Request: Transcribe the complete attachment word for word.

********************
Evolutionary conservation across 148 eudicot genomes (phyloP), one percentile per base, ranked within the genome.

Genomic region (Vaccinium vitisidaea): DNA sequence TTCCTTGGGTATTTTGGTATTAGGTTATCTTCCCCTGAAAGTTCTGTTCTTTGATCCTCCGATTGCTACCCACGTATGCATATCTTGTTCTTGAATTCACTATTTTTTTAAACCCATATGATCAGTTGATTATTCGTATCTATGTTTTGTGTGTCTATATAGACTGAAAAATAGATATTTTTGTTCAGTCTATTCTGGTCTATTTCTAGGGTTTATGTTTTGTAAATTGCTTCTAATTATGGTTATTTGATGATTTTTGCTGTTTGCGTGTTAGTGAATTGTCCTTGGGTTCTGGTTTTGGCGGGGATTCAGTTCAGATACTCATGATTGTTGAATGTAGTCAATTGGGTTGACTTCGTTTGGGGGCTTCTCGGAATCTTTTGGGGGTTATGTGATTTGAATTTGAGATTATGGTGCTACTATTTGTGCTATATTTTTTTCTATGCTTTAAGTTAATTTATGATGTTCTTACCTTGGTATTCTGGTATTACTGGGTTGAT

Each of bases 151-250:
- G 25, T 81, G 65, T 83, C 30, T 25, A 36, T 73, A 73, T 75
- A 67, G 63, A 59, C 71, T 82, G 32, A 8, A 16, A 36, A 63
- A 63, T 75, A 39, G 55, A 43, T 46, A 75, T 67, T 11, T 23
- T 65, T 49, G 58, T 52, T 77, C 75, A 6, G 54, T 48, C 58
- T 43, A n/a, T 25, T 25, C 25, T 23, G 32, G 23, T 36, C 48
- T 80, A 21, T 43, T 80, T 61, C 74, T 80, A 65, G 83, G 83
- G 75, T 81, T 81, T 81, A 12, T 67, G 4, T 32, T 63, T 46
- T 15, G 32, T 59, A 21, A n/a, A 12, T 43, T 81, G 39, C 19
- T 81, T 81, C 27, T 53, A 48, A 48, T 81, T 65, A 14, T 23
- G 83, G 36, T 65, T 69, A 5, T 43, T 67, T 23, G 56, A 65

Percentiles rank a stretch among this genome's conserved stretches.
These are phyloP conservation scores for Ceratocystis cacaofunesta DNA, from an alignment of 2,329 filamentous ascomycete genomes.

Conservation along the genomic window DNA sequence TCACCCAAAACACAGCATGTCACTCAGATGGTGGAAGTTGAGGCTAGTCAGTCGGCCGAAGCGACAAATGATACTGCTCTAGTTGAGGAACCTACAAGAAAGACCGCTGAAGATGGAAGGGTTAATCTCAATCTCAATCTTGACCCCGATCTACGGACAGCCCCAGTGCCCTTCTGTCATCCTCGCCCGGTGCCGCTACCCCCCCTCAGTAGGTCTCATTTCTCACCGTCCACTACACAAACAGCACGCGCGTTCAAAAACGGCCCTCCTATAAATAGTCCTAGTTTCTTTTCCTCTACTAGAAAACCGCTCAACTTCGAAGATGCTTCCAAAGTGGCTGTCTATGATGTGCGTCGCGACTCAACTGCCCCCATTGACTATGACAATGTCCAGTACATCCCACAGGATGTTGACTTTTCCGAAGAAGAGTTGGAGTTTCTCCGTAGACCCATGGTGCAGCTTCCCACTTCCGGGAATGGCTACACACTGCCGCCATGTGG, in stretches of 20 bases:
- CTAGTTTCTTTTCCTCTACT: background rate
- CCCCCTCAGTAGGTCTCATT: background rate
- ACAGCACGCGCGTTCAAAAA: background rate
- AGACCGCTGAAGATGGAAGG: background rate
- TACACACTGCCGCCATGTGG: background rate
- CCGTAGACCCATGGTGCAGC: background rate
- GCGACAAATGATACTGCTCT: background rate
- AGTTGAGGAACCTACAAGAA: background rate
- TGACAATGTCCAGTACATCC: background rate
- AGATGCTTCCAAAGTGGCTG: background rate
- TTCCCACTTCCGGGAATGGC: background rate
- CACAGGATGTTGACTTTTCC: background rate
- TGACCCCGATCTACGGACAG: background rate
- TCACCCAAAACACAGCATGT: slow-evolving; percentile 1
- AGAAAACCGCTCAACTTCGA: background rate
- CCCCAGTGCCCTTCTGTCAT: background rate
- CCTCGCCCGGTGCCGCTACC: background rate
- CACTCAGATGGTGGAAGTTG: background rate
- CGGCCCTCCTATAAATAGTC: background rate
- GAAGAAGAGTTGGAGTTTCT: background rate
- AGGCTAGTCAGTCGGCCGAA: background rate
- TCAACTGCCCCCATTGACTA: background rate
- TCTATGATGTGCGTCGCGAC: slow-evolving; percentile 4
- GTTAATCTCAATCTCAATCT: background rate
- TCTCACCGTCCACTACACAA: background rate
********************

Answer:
Evolutionary conservation across 148 eudicot genomes (phyloP), one percentile per base, ranked within the genome.

Genomic region (Vaccinium vitisidaea): DNA sequence TTCCTTGGGTATTTTGGTATTAGGTTATCTTCCCCTGAAAGTTCTGTTCTTTGATCCTCCGATTGCTACCCACGTATGCATATCTTGTTCTTGAATTCACTATTTTTTTAAACCCATATGATCAGTTGATTATTCGTATCTATGTTTTGTGTGTCTATATAGACTGAAAAATAGATATTTTTGTTCAGTCTATTCTGGTCTATTTCTAGGGTTTATGTTTTGTAAATTGCTTCTAATTATGGTTATTTGATGATTTTTGCTGTTTGCGTGTTAGTGAATTGTCCTTGGGTTCTGGTTTTGGCGGGGATTCAGTTCAGATACTCATGATTGTTGAATGTAGTCAATTGGGTTGACTTCGTTTGGGGGCTTCTCGGAATCTTTTGGGGGTTATGTGATTTGAATTTGAGATTATGGTGCTACTATTTGTGCTATATTTTTTTCTATGCTTTAAGTTAATTTATGATGTTCTTACCTTGGTATTCTGGTATTACTGGGTTGAT

Each of bases 151-250:
- G 25, T 81, G 65, T 83, C 30, T 25, A 36, T 73, A 73, T 75
- A 67, G 63, A 59, C 71, T 82, G 32, A 8, A 16, A 36, A 63
- A 63, T 75, A 39, G 55, A 43, T 46, A 75, T 67, T 11, T 23
- T 65, T 49, G 58, T 52, T 77, C 75, A 6, G 54, T 48, C 58
- T 43, A n/a, T 25, T 25, C 25, T 23, G 32, G 23, T 36, C 48
- T 80, A 21, T 43, T 80, T 61, C 74, T 80, A 65, G 83, G 83
- G 75, T 81, T 81, T 81, A 12, T 67, G 4, T 32, T 63, T 46
- T 15, G 32, T 59, A 21, A n/a, A 12, T 43, T 81, G 39, C 19
- T 81, T 81, C 27, T 53, A 48, A 48, T 81, T 65, A 14, T 23
- G 83, G 36, T 65, T 69, A 5, T 43, T 67, T 23, G 56, A 65

Percentiles rank a stretch among this genome's conserved stretches.
These are phyloP conservation scores for Ceratocystis cacaofunesta DNA, from an alignment of 2,329 filamentous ascomycete genomes.

Conservation along the genomic window DNA sequence TCACCCAAAACACAGCATGTCACTCAGATGGTGGAAGTTGAGGCTAGTCAGTCGGCCGAAGCGACAAATGATACTGCTCTAGTTGAGGAACCTACAAGAAAGACCGCTGAAGATGGAAGGGTTAATCTCAATCTCAATCTTGACCCCGATCTACGGACAGCCCCAGTGCCCTTCTGTCATCCTCGCCCGGTGCCGCTACCCCCCCTCAGTAGGTCTCATTTCTCACCGTCCACTACACAAACAGCACGCGCGTTCAAAAACGGCCCTCCTATAAATAGTCCTAGTTTCTTTTCCTCTACTAGAAAACCGCTCAACTTCGAAGATGCTTCCAAAGTGGCTGTCTATGATGTGCGTCGCGACTCAACTGCCCCCATTGACTATGACAATGTCCAGTACATCCCACAGGATGTTGACTTTTCCGAAGAAGAGTTGGAGTTTCTCCGTAGACCCATGGTGCAGCTTCCCACTTCCGGGAATGGCTACACACTGCCGCCATGTGG, in stretches of 20 bases:
- CTAGTTTCTTTTCCTCTACT: background rate
- CCCCCTCAGTAGGTCTCATT: background rate
- ACAGCACGCGCGTTCAAAAA: background rate
- AGACCGCTGAAGATGGAAGG: background rate
- TACACACTGCCGCCATGTGG: background rate
- CCGTAGACCCATGGTGCAGC: background rate
- GCGACAAATGATACTGCTCT: background rate
- AGTTGAGGAACCTACAAGAA: background rate
- TGACAATGTCCAGTACATCC: background rate
- AGATGCTTCCAAAGTGGCTG: background rate
- TTCCCACTTCCGGGAATGGC: background rate
- CACAGGATGTTGACTTTTCC: background rate
- TGACCCCGATCTACGGACAG: background rate
- TCACCCAAAACACAGCATGT: slow-evolving; percentile 1
- AGAAAACCGCTCAACTTCGA: background rate
- CCCCAGTGCCCTTCTGTCAT: background rate
- CCTCGCCCGGTGCCGCTACC: background rate
- CACTCAGATGGTGGAAGTTG: background rate
- CGGCCCTCCTATAAATAGTC: background rate
- GAAGAAGAGTTGGAGTTTCT: background rate
- AGGCTAGTCAGTCGGCCGAA: background rate
- TCAACTGCCCCCATTGACTA: background rate
- TCTATGATGTGCGTCGCGAC: slow-evolving; percentile 4
- GTTAATCTCAATCTCAATCT: background rate
- TCTCACCGTCCACTACACAA: background rate